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whom

[hoom] /hum/
pronoun
1.
the objective case of who:
Whom did you call? Of whom are you speaking? With whom did you stay?
2.
the dative case of who:
You gave whom the book?
Origin
900
before 900; Middle English; Old English hwām, dative of hwā who
Can be confused
who, whom (see usage note at who)
Usage note
See who.

who

[hoo] /hu/
pronoun, possessive whose; objective whom.
1.
what person or persons?:
Who did it?
2.
(of a person) of what character, origin, position, importance, etc.:
Who does she think she is?
3.
the person that or any person that (used relatively to represent a specified or implied antecedent):
It was who you thought.
4.
(used relatively in restrictive and nonrestrictive clauses to represent a specified antecedent, the antecedent being a person or sometimes an animal or personified thing):
Any kid who wants to can learn to swim.
5.
Archaic. the person or persons who.
Idioms
6.
as who should say, Archaic. in a manner of speaking; so to say.
Origin
before 900; Middle English; Old English hwā; cognate with Old High German hwer, Gothic hwas, Latin quis
Can be confused
who, whom (see usage note at the current entry)
Usage note
The typical usage guide statement about the choice between who and whom says that the choice must be determined by the grammar of the clause within which this pronoun occurs. Who is the appropriate form for the subject of a sentence or clause: Who are you? The voters who elected him have not been disappointed. Whom is the objective form: Whom did you ask? To whom are we obliged for this assistance? This method of selecting the appropriate form is generally characteristic of formal writing and is usually followed in edited prose.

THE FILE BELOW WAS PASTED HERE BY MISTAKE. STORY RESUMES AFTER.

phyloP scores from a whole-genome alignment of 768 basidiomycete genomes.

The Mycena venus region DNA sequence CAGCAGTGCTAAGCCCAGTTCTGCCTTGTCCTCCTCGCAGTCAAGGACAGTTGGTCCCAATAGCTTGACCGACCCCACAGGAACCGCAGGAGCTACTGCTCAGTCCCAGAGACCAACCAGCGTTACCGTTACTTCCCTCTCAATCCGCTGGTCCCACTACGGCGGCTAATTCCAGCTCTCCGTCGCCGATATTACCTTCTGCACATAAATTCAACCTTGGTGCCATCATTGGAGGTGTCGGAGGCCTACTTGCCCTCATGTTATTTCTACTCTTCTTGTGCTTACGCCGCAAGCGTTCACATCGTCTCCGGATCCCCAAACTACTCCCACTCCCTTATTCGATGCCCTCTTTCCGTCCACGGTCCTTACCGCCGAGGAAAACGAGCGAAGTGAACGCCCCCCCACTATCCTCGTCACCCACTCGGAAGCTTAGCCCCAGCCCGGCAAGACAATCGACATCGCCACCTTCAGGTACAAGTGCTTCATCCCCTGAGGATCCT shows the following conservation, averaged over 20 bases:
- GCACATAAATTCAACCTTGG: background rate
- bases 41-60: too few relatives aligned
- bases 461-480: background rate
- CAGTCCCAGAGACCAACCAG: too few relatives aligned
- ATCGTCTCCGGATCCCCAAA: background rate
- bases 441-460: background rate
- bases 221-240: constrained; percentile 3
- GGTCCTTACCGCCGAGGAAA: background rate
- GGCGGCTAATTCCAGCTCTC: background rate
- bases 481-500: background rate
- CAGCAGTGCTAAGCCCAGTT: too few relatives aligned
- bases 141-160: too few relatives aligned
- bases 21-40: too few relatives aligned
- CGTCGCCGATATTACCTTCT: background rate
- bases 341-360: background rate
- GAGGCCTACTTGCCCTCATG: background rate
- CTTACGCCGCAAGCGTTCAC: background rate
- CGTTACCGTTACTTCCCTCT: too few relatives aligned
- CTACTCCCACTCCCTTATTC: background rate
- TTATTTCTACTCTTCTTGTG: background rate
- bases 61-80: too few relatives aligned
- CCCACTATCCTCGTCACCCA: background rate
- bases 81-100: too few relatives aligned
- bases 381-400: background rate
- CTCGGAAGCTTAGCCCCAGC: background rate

In most speech and writing, however, since who or whom often occurs at the beginning of the sentence or clause, there is a strong tendency to choose who no matter what its function. Even in edited prose, who occurs at least ten times as often as whom, regardless of grammatical function. Only when it directly follows a preposition is whom more likely to occur than who: Mr. Erickson is the man to whom you should address your request.
In natural informal speech, whom is quite rare. Who were you speaking to? is far more likely to occur than the “correct” To whom were you speaking? or Whom were you speaking to? However, the notion that whom is somehow more “correct” or elegant than who leads some speakers to hypercorrect uses of whom: Whom are you? The person whom is in charge has left the office. See also than.
Dictionary.com Unabridged
Based on the Random House Dictionary, © Random House, Inc. 2014.
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Examples for whom
  • Tom and partridge come across a lame fellow in rags to whom tom gives a shilling.
  • On his death bed, his marshals asked him to whom he bequeathed his kingdom.
  • He befriends the priest, whom he meets at the quayside, and later witnesses his death.
  • There are seventeen countries with whom the holy see still does not have relations.
  • Emma eventually gave birth to seven children, three of whom died shortly after birth.
  • He was the oldest of twelve children, seven of whom reached adulthood.